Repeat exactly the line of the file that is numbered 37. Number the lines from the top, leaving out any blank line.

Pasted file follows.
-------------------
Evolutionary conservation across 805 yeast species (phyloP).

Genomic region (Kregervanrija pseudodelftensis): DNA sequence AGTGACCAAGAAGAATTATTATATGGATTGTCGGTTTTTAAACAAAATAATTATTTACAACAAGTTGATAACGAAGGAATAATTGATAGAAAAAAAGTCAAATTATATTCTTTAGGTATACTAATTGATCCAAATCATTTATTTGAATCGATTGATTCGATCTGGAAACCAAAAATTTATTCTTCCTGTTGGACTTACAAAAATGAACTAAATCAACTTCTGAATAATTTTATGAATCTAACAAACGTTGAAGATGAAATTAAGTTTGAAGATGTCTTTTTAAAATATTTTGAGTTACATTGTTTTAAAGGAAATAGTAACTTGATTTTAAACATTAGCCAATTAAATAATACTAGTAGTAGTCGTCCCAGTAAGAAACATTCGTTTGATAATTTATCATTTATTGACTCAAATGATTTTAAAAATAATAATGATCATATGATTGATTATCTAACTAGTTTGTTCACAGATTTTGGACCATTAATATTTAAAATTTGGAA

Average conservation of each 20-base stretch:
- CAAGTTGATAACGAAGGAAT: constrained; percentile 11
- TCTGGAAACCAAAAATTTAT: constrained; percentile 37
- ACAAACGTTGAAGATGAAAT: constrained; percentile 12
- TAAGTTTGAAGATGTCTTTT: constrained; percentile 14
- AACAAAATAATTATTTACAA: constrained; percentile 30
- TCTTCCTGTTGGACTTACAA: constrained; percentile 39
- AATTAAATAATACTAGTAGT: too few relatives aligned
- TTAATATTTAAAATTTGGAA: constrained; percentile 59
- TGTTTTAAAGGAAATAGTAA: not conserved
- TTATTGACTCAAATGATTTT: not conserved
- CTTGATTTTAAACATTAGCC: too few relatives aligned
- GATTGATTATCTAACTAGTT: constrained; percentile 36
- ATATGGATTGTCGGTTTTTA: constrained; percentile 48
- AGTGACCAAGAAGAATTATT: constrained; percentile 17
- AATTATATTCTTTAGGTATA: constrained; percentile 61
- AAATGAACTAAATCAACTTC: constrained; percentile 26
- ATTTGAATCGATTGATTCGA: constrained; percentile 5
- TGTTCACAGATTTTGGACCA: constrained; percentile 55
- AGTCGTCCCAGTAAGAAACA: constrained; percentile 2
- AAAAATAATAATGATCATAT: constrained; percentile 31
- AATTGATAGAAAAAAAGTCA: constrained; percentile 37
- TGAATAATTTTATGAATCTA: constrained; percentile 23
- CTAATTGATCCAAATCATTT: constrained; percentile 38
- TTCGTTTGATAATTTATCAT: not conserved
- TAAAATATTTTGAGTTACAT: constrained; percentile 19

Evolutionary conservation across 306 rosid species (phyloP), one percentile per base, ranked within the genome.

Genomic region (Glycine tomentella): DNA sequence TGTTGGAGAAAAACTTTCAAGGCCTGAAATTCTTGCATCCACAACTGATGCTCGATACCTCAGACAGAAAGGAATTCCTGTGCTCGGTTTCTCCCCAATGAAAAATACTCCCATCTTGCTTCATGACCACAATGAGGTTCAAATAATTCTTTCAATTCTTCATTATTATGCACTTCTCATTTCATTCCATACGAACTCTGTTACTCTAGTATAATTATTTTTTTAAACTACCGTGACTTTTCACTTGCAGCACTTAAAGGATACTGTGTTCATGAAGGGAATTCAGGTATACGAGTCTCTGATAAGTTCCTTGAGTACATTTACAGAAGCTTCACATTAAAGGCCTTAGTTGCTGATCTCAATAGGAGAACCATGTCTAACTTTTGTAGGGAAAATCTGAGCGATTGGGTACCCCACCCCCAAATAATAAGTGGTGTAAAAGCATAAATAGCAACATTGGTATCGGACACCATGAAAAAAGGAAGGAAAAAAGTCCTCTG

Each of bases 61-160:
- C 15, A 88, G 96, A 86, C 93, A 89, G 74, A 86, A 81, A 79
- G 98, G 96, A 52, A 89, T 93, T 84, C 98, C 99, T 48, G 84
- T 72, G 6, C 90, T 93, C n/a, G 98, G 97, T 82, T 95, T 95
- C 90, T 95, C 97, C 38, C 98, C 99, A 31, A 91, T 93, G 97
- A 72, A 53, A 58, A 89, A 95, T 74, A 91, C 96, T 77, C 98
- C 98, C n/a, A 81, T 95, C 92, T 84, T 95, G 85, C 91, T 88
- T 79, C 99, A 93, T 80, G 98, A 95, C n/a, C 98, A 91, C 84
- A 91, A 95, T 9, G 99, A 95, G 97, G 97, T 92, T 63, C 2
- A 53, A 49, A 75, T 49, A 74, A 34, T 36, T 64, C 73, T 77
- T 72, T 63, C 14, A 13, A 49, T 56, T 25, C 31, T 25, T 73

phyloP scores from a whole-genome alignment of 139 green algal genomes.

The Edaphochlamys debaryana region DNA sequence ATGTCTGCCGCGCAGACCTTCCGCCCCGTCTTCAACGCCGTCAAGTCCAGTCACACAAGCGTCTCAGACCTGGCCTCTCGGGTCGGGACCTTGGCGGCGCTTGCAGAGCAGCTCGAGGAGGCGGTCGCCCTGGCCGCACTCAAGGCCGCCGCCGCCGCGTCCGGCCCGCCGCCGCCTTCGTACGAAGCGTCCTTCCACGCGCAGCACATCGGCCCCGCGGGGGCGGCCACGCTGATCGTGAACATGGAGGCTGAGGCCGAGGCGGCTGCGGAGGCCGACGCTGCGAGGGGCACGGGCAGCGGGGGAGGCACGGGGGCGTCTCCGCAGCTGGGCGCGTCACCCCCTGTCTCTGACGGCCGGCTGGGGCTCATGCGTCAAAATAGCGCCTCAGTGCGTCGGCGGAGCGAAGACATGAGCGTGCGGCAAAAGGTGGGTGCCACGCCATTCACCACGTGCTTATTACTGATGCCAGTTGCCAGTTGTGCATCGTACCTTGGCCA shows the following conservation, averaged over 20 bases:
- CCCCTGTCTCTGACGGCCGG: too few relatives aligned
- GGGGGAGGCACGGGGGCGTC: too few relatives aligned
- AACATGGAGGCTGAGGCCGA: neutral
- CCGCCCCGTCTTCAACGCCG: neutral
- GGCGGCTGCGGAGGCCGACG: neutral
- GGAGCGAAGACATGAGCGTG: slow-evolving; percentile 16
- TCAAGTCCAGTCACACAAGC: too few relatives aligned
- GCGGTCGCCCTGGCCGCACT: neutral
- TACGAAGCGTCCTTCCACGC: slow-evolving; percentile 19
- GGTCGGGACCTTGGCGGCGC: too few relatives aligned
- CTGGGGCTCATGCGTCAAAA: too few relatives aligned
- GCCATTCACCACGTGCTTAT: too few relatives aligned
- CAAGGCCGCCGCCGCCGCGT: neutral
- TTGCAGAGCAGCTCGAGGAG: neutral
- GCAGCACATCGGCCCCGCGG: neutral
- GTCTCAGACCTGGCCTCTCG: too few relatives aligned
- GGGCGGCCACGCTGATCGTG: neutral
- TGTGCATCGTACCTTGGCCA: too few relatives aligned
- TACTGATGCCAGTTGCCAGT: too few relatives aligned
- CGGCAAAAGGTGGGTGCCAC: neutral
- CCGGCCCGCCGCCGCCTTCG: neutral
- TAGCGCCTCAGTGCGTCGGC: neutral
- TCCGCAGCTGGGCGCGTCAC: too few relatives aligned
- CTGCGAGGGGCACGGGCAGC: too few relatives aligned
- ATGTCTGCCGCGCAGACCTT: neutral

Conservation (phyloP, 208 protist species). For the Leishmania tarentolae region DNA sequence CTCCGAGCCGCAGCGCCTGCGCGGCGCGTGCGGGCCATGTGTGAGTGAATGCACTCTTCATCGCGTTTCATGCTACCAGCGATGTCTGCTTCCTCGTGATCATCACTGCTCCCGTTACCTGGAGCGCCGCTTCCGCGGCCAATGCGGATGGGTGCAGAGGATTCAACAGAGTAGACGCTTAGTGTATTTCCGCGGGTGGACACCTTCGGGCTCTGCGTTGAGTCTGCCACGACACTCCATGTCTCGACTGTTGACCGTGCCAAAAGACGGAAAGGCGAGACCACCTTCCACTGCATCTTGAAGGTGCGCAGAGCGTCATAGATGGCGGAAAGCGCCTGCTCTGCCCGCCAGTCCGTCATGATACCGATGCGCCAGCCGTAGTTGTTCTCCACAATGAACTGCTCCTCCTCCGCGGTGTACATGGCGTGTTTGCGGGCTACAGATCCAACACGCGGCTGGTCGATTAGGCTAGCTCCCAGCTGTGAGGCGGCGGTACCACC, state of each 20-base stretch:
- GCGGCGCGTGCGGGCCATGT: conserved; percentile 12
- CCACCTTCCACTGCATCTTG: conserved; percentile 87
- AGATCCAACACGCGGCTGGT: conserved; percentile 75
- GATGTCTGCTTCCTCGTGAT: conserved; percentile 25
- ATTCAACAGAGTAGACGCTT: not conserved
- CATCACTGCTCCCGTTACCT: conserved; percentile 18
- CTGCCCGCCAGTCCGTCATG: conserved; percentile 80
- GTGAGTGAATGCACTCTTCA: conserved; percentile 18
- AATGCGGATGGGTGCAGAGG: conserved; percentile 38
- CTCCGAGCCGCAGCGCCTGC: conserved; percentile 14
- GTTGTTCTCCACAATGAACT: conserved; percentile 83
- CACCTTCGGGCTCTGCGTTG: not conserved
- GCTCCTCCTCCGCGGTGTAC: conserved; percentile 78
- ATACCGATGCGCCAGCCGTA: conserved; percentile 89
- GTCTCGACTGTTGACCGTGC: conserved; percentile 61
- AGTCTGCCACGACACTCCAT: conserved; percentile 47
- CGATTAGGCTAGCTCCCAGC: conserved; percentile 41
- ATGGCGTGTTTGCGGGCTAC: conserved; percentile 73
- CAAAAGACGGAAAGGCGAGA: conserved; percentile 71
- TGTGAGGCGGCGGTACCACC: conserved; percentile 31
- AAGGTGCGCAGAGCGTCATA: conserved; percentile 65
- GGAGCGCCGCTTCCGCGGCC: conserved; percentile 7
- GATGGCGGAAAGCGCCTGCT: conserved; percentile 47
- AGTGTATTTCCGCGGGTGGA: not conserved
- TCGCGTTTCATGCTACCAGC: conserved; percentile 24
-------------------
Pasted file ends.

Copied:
- C 98, C n/a, A 81, T 95, C 92, T 84, T 95, G 85, C 91, T 88